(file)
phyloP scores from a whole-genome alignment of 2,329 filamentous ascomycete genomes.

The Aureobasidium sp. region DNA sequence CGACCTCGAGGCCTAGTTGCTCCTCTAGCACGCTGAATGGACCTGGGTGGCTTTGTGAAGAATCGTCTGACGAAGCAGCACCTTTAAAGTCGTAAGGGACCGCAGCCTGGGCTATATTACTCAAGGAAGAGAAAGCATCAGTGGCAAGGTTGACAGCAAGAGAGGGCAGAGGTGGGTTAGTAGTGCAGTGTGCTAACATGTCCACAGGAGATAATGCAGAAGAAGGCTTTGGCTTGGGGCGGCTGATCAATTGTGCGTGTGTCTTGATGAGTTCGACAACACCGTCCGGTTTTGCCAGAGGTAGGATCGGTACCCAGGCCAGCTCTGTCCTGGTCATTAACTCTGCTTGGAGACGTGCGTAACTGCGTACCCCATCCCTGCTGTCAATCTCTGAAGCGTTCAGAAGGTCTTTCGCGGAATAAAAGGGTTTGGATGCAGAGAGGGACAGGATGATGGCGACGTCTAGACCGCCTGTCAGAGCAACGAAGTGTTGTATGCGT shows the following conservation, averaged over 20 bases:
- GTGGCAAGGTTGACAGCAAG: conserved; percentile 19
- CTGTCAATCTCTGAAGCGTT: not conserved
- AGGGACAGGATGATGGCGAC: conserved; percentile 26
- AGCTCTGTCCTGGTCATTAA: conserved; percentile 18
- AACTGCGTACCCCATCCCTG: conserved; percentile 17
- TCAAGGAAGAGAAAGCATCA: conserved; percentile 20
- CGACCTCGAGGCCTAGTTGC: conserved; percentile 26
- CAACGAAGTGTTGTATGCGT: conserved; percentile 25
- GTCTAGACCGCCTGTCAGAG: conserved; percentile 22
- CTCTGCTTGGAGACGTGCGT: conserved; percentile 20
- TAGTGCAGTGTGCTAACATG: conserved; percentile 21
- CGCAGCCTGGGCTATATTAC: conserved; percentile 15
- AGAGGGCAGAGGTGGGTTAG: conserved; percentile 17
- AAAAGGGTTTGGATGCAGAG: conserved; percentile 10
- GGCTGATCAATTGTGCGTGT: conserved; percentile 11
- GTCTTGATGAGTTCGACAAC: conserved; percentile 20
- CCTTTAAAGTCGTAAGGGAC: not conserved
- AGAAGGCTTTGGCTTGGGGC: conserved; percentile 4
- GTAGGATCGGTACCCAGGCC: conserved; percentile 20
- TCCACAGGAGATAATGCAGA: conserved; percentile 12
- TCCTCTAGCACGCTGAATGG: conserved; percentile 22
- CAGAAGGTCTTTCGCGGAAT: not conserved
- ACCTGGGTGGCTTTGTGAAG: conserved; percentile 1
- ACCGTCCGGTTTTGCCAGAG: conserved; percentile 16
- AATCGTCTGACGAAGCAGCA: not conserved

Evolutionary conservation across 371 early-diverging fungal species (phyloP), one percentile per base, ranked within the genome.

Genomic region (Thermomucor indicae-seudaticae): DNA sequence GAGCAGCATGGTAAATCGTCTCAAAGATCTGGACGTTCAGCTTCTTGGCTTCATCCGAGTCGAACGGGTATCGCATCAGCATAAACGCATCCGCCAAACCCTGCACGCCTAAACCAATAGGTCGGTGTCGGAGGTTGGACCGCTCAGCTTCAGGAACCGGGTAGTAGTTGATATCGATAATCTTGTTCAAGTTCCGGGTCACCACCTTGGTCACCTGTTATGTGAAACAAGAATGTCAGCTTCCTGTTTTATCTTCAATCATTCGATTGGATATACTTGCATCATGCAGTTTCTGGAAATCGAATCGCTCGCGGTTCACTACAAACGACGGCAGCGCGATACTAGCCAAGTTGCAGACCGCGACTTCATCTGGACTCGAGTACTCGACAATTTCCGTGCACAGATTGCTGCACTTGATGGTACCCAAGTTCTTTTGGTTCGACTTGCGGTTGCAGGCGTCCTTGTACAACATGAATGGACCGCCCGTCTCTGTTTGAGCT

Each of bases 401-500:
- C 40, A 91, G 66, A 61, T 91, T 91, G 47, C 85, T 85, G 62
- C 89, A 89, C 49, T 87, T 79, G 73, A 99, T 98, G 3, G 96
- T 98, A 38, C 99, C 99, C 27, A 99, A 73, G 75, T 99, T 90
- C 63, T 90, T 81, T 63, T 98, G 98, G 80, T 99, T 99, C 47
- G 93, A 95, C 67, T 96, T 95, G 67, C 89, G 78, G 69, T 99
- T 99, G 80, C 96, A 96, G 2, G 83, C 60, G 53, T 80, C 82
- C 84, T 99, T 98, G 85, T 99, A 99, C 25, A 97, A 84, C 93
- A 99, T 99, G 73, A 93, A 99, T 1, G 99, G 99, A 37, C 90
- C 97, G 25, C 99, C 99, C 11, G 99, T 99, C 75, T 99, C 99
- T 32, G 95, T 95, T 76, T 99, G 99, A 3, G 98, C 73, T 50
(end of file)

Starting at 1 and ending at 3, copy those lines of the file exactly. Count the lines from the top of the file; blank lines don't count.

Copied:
phyloP scores from a whole-genome alignment of 2,329 filamentous ascomycete genomes.

The Aureobasidium sp. region DNA sequence CGACCTCGAGGCCTAGTTGCTCCTCTAGCACGCTGAATGGACCTGGGTGGCTTTGTGAAGAATCGTCTGACGAAGCAGCACCTTTAAAGTCGTAAGGGACCGCAGCCTGGGCTATATTACTCAAGGAAGAGAAAGCATCAGTGGCAAGGTTGACAGCAAGAGAGGGCAGAGGTGGGTTAGTAGTGCAGTGTGCTAACATGTCCACAGGAGATAATGCAGAAGAAGGCTTTGGCTTGGGGCGGCTGATCAATTGTGCGTGTGTCTTGATGAGTTCGACAACACCGTCCGGTTTTGCCAGAGGTAGGATCGGTACCCAGGCCAGCTCTGTCCTGGTCATTAACTCTGCTTGGAGACGTGCGTAACTGCGTACCCCATCCCTGCTGTCAATCTCTGAAGCGTTCAGAAGGTCTTTCGCGGAATAAAAGGGTTTGGATGCAGAGAGGGACAGGATGATGGCGACGTCTAGACCGCCTGTCAGAGCAACGAAGTGTTGTATGCGT shows the following conservation, averaged over 20 bases:
- GTGGCAAGGTTGACAGCAAG: conserved; percentile 19